Toni Eichorn surprised us all by flick-rolling his Red Bull-schemed T-6 several times during his routine: I’d been looking forward to seeing the usual Harvard duo but, with Walter Eichorn unable to attend, Toni’s solo possibly provided something even better.

Two contrasting routines showcased the power and punch of the mighty Yak-11, with Baptiste-Salis really giving his camouflaged example a vigorous workout.

It was particularly nice to see the ex-Tony Haig Thomas Grumman Avenger again, with it having left the UK for a new home in Switzerland some years ago. Now painted in an Aeronavale scheme it, too, was flown with vigour.

Daniel Koblet’s Morane D-3801’s been visiting the UK, for Flying Legends, almost as long as the Avenger’s been absent and, as we’ve come to expect, was displayed very elegantly.

However, there were two warbird pairings that pretty much set the Hahnweide skies alight (as if they weren’t hot enough already!). The first involved Manching stablemates Me109 G-4 ‘Black 7’ and the awesome Me-262, which carried out several flypasts prior to their own sequences. Klaus Plasa’s Me109 display was terrific and featured an inverted pass and a very photogenic gear-down run, while the Me-262 was flown quite sedately but, honestly, when the subject’s that good, who cares!

In both cases, the crowd were very appreciative and supplied generous rounds of applause and I genuinely think there was a sense of immense pride felt by much of the mainly-German audience: here before them, after all, were two of their nation’s most iconic aircraft designs. It’s fair to say that Team GAR’s emotions were running pretty high, too – you just can’t help but smile when aircraft of the Me-262’s calibre are performing in front of you!

The Flying Bulls' bare metal-schemed P-38 Lighting and B-25 Mitchell positively shimmered in the sun and, again, both were displayed relatively gently, but very effectively. From La Ferte Alais came P-51D Mustang Nooky Booky IV and the P-40 Warhawk, each giving very spirited performances, while the Bremgarten-based Yak-9 and Spitfire XVI TE184 also gave good accounts of themselves, in the hands of Andy Bickmore and Dan Griffith. These two formed part of a small gathering of British pilots that also included Peter Teichman, who displayed his P-51D Jumpin’ Jacques and Peter Holloway, in his Fieseler Storch.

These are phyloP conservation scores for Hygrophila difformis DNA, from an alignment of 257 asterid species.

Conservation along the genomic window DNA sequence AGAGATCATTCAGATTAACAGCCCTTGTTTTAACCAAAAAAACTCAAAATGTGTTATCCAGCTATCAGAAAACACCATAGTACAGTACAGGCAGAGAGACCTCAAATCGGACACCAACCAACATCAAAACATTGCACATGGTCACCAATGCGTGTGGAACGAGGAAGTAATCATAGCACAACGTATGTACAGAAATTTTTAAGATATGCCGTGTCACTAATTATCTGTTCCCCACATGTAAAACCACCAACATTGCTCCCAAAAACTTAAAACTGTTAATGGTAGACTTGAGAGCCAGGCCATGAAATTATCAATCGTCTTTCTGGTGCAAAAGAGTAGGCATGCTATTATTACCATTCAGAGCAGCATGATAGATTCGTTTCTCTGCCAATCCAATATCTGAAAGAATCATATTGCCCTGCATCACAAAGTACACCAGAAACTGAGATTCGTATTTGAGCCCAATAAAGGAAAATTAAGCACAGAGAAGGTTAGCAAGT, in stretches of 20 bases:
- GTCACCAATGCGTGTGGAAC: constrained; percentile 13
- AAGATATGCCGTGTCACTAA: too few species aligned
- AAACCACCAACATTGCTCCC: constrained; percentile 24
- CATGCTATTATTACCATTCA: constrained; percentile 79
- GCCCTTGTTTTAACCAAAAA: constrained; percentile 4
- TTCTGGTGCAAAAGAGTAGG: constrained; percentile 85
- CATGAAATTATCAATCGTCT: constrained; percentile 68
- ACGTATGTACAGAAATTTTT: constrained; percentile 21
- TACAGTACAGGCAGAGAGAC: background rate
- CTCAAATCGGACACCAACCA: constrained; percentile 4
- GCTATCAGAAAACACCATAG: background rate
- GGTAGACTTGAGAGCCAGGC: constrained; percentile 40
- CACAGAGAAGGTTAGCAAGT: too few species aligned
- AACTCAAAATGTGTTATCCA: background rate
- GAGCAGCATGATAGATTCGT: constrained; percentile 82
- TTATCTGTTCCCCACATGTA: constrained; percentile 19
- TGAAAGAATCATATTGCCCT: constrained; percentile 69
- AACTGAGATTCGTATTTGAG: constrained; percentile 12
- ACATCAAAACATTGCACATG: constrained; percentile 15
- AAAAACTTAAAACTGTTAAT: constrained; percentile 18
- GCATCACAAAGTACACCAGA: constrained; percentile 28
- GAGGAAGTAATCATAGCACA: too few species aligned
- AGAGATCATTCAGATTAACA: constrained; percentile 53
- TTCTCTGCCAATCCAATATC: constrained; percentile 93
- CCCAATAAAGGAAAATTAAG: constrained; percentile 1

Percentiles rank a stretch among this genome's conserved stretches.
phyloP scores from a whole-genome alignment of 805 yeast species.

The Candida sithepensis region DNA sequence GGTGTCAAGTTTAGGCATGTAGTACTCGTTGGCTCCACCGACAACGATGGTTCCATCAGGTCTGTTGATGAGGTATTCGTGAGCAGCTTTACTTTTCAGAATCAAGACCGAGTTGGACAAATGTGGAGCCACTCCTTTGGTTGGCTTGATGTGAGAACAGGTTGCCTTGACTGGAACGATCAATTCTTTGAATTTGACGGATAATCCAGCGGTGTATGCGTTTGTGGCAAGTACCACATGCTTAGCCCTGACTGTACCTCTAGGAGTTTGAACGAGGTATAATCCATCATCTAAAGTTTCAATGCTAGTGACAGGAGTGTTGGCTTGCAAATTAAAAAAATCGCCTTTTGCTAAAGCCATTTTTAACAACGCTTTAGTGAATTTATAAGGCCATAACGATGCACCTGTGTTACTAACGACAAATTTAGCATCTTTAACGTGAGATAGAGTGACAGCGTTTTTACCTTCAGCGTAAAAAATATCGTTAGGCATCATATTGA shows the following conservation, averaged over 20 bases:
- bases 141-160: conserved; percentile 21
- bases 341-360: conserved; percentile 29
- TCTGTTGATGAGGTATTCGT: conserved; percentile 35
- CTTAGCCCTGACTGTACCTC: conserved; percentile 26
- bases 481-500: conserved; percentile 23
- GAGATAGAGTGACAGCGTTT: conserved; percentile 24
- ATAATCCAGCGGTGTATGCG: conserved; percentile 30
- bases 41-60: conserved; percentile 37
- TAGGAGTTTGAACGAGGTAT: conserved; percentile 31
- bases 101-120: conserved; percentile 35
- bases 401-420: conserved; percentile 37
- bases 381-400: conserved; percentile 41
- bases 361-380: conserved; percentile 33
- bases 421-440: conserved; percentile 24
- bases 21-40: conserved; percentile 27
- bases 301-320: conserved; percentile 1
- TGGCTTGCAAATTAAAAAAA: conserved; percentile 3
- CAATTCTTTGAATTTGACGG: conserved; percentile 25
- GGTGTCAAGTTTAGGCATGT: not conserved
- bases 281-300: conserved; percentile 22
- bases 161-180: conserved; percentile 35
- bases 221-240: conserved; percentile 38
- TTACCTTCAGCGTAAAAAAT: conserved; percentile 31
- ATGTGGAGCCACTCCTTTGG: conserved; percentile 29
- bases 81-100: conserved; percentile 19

Holloway’s Storch joined five others to make an unprecedented gaggle of six and while this couldn’t match the previous day’s Ju-52 sextet, it was still quite something to behold.

In between all this spine-tingling, fist-pumping warbird action, were less spectacular but no less delightful routines from lighter, 1930s-era types - think Staggerwing, several Stearman and a trio of Me108s, to name but three examples.

Post-war aircraft also featured prominently and if there’s a better ending to a routine than the Bronco’s reverse cuban, landing gear extending, followed immediately by its landing, I’ve yet to see it!

Additionally, there were several glider displays throughout the day, all of them extremely good and featuring types as diverse as the 1930s'-era Habicht and the much more modern MDM-1 Fox, as used to be flown by Guy Westgate here in the UK.

The Fox was one element of the locally-based Leki Aerobatic Team, whose fleet also includes several Extra 300s of various marks. One, a 300L, was used to tow the Fox, prior to giving its own deliciously high-energy gyroscopic performance.

Later on, a Leki Extra 300SC was also flown, alongside a scale model of the same aircraft. The pilot in both cases was the very accomplished Klaus Lenhart and while his solo efforts were nothing less than jaw-dropping, to see them mirrored by a model aircraft, their movements perfectly synchronised, was just extraordinary! The Extra 300SC model’s controller, for the record, was Albert Winter and we commented afterwards that here was a performance that would go down a treat in the UK: novel, entertaining and supremely-well flown.

Further unlimited-class solo aerobatics were supplied by Marc Mathis in a Zlin 526F and Wolfgang Dollach in his one-off Diablo, who gave a spectacular performance filled with memorable moments including a four-point stall turn, an eight-point loop and frequent bursts of rolls and flicks.

The Diablo’s exertions rounded off Saturday’s airshow which, although programmed to finish at 1800hrs, continued for almost two more hours! Thus, in pretty tasty evening light (a bank of cloud had rolled in by this point, but the sun still shone through where it could) we enjoyed the magnificent sight of the S-38 and Catalina linking up for some paired flypasts, the An-2 Team in impressively close-spaced vic and line-astern formations and, perhaps best of all, the Fokker DR1 looping high above the setting sun.